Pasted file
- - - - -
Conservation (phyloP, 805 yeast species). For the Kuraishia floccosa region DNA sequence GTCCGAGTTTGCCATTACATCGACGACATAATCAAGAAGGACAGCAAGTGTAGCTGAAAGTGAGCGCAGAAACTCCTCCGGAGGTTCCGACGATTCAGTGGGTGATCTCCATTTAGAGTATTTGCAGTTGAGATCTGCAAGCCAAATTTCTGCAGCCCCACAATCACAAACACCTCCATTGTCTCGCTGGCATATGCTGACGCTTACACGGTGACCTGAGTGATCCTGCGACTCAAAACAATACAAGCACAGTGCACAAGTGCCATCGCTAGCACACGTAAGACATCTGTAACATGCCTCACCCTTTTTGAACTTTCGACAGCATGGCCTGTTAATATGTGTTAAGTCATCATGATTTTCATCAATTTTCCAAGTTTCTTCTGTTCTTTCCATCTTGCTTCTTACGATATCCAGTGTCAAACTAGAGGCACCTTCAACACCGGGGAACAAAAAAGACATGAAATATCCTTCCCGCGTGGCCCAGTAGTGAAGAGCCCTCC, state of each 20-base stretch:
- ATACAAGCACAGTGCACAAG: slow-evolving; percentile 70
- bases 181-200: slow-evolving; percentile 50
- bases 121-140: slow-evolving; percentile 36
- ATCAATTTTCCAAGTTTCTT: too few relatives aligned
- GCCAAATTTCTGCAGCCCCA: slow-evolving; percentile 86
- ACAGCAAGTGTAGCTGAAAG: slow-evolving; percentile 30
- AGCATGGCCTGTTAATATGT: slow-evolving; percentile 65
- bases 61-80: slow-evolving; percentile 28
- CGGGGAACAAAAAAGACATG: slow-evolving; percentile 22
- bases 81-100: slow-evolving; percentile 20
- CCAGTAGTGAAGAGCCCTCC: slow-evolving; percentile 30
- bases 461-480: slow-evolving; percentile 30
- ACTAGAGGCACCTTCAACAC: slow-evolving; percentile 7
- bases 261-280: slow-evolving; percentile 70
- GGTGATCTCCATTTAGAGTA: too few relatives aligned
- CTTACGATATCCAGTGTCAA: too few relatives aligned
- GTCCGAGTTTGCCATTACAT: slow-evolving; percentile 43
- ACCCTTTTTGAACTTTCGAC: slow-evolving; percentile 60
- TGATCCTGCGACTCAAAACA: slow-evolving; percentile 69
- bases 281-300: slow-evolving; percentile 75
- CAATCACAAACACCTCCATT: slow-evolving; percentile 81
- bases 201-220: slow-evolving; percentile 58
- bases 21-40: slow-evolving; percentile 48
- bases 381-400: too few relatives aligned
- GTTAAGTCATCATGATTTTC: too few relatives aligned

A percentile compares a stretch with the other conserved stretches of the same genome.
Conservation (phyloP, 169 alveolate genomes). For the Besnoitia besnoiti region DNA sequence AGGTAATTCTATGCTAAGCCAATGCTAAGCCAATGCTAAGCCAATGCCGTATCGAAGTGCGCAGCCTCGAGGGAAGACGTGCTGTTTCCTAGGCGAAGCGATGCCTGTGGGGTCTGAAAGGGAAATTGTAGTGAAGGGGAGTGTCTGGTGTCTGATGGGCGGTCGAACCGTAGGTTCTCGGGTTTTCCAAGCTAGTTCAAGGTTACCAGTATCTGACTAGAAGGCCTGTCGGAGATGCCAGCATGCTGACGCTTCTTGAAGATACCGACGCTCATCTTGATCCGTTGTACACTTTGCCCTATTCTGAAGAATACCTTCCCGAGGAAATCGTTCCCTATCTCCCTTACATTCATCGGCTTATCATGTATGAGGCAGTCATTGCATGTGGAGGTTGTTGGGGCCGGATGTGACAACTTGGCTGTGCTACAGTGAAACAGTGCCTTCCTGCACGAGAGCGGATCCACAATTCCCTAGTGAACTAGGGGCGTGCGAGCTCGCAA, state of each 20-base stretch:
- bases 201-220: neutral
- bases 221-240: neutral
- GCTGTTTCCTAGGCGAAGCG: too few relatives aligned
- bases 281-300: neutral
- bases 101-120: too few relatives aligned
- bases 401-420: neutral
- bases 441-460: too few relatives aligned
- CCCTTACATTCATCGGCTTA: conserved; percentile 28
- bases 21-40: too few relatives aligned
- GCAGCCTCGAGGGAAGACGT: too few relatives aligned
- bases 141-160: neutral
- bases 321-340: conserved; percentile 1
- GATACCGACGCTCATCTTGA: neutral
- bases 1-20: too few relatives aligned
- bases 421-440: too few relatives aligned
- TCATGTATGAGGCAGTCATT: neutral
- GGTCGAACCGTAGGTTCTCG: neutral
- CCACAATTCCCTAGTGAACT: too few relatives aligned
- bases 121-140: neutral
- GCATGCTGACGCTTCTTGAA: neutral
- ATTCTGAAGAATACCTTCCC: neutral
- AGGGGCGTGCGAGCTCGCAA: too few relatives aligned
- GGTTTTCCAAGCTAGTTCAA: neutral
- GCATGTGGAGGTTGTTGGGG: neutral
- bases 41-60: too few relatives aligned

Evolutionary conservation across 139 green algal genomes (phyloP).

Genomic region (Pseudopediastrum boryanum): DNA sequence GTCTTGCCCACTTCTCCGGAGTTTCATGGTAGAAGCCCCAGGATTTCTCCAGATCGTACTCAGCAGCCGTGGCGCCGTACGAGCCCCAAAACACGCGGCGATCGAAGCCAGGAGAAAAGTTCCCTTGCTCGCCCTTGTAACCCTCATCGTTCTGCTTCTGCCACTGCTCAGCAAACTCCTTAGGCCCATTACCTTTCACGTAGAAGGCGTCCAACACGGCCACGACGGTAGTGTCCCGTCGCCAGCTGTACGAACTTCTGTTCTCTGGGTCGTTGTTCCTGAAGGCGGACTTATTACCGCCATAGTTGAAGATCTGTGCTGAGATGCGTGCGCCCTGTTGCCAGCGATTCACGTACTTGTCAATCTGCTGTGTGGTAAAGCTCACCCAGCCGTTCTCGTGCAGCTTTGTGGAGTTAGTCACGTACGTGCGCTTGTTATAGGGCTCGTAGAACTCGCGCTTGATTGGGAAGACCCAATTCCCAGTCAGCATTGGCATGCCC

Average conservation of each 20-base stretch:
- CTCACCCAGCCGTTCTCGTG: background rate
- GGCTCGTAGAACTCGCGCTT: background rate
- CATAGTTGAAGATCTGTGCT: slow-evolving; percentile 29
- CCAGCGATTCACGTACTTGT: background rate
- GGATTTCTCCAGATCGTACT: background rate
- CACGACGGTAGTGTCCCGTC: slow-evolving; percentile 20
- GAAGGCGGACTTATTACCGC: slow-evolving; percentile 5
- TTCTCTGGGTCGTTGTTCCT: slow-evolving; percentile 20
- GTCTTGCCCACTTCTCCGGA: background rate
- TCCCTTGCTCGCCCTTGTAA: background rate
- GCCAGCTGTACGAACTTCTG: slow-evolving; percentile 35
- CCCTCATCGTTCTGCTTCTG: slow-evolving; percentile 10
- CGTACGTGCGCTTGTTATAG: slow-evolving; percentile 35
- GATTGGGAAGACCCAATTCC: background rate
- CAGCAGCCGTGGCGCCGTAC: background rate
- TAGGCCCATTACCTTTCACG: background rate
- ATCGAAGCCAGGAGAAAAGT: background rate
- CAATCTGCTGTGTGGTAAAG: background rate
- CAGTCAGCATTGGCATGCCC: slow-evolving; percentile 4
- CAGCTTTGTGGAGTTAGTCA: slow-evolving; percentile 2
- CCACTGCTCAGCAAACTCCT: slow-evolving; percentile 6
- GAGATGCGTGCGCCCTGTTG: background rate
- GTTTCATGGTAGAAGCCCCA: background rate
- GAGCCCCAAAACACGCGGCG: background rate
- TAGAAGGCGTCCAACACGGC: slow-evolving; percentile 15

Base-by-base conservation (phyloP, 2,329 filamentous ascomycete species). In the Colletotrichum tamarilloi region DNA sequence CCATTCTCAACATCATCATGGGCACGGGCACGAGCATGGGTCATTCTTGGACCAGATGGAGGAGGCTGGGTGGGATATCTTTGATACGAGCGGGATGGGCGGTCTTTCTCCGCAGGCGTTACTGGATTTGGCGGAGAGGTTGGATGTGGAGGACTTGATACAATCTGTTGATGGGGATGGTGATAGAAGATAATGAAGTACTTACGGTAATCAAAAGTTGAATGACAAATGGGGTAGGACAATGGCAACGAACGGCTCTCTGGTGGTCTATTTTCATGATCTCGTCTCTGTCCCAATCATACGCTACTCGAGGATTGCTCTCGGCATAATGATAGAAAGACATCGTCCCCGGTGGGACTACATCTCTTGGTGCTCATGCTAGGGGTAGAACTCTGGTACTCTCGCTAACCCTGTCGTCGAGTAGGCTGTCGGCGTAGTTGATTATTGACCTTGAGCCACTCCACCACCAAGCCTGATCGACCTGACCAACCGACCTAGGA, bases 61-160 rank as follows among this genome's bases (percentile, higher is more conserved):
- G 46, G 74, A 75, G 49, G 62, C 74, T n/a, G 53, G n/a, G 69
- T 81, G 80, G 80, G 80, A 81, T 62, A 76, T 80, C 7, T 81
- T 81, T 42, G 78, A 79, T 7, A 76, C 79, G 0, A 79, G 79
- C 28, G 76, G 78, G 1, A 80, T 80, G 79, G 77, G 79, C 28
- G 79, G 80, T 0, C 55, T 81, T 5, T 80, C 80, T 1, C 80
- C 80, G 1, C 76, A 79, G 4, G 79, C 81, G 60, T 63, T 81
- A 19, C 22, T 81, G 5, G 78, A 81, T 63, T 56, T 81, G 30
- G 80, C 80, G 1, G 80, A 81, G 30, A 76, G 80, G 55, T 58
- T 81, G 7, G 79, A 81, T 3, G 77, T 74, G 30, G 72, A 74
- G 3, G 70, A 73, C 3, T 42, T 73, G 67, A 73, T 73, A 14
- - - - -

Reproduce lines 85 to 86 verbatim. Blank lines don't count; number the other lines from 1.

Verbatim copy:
- T 81, T 42, G 78, A 79, T 7, A 76, C 79, G 0, A 79, G 79
- C 28, G 76, G 78, G 1, A 80, T 80, G 79, G 77, G 79, C 28